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8. Arizona death row inmates sue state over 'human experimentation' executions
Citing the botched April execution of an Oklahoma death row prisoner, attorneys for six inmates in Arizona filed a lawsuit alleging "human experimentation" against the state on Thursday. The Arizona Department of Corrections currently uses pentobarbital for executions, but it intends to use a new, two-drug cocktail of midazolam and hydromorphone in the July 23 execution of plaintiff Joseph Wood, saying the state can no longer procure the old drug. "I really think they're making it up as they go along," Dale Baich, Wood's attorney, said. [Los Angeles Times]

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9. New study says people should halve sugar intake to curb obesity
A draft report for England from the Scientific Advisory Committee on Nutrition released on Friday says the old target of daily sugar intake needs to be halved. Formerly, researchers said sugar added to food should account for just 10 percent of people's daily energy intake. Now, they say it should be just five percent. To put that in perspective, just one can of soda would send a typical adult to his or her daily allowance. The study for England, which faces a similar overweight problem to that of the United States, notes that people who consume less sugar lower their risk of type 2 diabetes, cardiovascular disease, and bowel cancer. [Time, BBC News]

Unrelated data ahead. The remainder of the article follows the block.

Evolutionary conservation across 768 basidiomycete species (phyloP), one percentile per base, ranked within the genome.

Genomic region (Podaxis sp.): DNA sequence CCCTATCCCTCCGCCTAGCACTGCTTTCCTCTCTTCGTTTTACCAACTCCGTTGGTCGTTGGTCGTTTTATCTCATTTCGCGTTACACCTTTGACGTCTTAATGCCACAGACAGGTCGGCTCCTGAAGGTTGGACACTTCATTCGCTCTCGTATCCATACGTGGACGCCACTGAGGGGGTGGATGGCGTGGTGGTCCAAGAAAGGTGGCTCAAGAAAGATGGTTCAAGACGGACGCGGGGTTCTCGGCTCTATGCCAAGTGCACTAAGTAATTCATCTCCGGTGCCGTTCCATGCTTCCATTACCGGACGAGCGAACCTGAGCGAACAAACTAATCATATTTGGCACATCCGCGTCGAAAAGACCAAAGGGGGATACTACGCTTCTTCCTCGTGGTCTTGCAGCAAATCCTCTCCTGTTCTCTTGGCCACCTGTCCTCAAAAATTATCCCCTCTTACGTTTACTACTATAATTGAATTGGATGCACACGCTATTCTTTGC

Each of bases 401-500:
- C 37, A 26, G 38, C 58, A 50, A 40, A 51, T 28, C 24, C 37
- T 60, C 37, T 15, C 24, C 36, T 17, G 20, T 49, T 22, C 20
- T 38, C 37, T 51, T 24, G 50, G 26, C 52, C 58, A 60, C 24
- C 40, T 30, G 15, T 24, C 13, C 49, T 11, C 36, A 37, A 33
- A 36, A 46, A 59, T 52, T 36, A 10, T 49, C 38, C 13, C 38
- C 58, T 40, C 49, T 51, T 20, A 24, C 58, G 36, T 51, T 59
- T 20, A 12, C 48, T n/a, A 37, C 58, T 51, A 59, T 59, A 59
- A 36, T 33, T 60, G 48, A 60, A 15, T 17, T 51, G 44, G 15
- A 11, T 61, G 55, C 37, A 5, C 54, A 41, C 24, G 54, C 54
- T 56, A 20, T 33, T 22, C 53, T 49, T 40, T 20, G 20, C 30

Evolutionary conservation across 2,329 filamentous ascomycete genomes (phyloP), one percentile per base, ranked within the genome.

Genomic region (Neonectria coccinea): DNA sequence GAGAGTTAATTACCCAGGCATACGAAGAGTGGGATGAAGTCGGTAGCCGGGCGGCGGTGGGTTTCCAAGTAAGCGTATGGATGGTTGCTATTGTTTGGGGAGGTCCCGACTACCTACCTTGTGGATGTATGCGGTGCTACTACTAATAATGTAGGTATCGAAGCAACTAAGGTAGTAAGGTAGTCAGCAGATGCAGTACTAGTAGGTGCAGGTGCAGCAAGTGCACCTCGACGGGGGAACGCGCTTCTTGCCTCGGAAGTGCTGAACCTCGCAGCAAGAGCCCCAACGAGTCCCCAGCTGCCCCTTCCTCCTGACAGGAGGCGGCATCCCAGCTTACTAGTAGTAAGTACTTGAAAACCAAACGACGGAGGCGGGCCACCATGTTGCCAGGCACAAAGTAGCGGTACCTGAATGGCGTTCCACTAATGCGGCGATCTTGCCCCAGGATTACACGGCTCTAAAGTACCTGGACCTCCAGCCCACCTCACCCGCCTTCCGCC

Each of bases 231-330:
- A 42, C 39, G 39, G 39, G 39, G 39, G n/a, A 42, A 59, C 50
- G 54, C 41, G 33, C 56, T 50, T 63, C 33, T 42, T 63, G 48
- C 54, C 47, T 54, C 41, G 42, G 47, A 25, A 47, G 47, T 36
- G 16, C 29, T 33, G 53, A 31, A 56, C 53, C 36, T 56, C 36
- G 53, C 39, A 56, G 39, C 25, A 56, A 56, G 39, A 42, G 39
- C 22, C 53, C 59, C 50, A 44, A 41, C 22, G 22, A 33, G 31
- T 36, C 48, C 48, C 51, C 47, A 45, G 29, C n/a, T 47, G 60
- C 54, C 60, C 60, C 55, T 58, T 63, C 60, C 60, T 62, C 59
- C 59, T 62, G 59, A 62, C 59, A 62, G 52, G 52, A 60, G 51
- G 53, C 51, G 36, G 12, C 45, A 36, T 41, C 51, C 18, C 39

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10. Legendary soul singer-songwriter Bobby Womack dies at 70
Bobby Womack, a legendary soul singer and songwriter, has died at the age of 70. Womack, who reportedly had battled both cancer and drug addiction, was suffering from Alzheimer's disease. The Rock and Roll Hall of Fame inductee wrote such hits as It's All Over Now, performed by the Rolling Stones. He also played guitar, backing up stars such as Aretha Franklin. After a 20-year span in which Womack charted 36 singles, he disappeared from the music scene in 1990, only to reappear in 2009 and record a song for the Gorillaz's third album. Three years later, Womack released an album of his own, titled The Bravest Man in the Universe. [BBC News]

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Sarah Eberspacher is an associate editor at TheWeek.com. She has previously worked as a sports reporter at The Livingston County Daily Press & Argus and The Arizona Republic. She graduated from Northwestern University's Medill School of Journalism.